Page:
Smith said the research has helped bring what he's learned in the classroom to life.

"The hands-on training provides experience that solidifies the theories taught in the classroom through exposure to real-world practices," he said. "I hope to better understand the growth habits and management practices of soybeans, as one of the most widely grown crops in the region."

Tessie Wilkerson Soybean


Tessie Wilkerson is from Greenville, Mississippi. She earned her bachelor and master's degrees in biology and natural science with an agronomy concentration from Delta State University. She is pursuing a doctoral degree in plant pathology and will graduate in May 2017. She has been at MSU for three years and was the Alan Blaine Fellowship awardee in her first year at the university. Dr. Tom Allen is her major advisor.

Wilkerson said graduate school has been a worthwhile challenge that requires a considerable amount of organization and will power.

"I have children so juggling being a mom with being a Ph.D. student can be quite a challenge. I have received so much support from MSU professors and administrators, which has made the journey very rewarding."

Wilkerson is studying charcoal rot in soybean.

"Every year, millions of soybean bushels are lost to the effects of charcoal rot. Additional management options need to be put in place to prevent these losses. That is where my research comes into play," Wilkerson explained. "Basically, I am trying to reduce or suppress the effects of the disease by adding nutrition—specifically calcium and magnesium—to the soil."

She said the most exciting part of the research is seeing the project come to life.

"Observing the results gives me hope that I might be able to help find solutions for this problem," she said. "My project has been in the works for several years, but no specific conclusions have been made on the topic. I am continuing the research with some slightly different angles. I hope to provide some answers and solutions not only for the academic community, but for our growers."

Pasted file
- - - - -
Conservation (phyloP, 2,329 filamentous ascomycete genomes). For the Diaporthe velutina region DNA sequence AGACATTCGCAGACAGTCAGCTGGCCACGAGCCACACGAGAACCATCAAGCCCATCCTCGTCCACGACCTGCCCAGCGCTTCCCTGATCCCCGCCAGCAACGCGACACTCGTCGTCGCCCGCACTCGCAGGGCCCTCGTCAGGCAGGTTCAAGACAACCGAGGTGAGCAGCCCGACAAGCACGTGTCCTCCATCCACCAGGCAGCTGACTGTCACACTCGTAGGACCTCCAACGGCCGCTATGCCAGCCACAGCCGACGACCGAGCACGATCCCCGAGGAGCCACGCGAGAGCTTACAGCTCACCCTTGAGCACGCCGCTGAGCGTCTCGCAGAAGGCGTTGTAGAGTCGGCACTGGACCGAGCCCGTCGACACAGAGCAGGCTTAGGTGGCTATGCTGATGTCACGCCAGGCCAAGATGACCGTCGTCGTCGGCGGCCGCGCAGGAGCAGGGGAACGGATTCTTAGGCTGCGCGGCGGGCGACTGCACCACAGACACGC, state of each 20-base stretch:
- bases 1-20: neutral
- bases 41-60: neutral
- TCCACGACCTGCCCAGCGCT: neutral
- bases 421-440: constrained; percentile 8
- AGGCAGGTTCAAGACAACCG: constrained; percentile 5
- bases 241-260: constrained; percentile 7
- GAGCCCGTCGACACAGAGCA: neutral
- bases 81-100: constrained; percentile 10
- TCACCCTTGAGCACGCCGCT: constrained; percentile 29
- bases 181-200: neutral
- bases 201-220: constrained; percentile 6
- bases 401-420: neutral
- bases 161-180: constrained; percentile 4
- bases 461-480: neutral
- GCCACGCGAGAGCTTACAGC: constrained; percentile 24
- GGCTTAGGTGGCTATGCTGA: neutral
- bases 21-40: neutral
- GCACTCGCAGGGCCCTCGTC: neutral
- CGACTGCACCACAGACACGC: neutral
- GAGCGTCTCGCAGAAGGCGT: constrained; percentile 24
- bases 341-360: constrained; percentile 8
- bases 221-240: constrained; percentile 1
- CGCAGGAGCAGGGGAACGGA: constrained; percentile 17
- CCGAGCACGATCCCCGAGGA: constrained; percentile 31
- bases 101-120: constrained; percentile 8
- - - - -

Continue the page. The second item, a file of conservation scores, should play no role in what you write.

Wilks Wood Soybean


Wilks Wood is working on a doctoral degree in agronomy. The Cleveland, Mississippi native earned his bachelor's degree in environmental science from Delta State University. He completed his master's degree in entomology from Mississippi State University. Wood is studying irrigation management under the direction of Dr. Jason Krutz.

"My research deals with Midsouth soybean production. I am studying the impacts of planting dates and plant population on irrigation efficiency. We are also investigating different soil moisture thresholds at various growth stages," Wood said.

Wood described the student experience as different from typical college life.

"I live and work two hours from Starkville, so I stay separated from the main campus the majority of the time. While my wife and I would love living in Starkville, it's a privilege to work at a renowned research facility. The experience and contacts here are unmatched. Many industries and academia know the quality of research that is done at DREC and I am very proud to be a part of it."

Wood said his favorite aspect of the research is obtaining and interpreting results from a trial and then delivering those findings to local producers.

"Everything we do is done with the producers in mind. It is a great feeling knowing that we are helping them and their livelihood," he said.

Wood said the declining aquifers drew him to this particular research.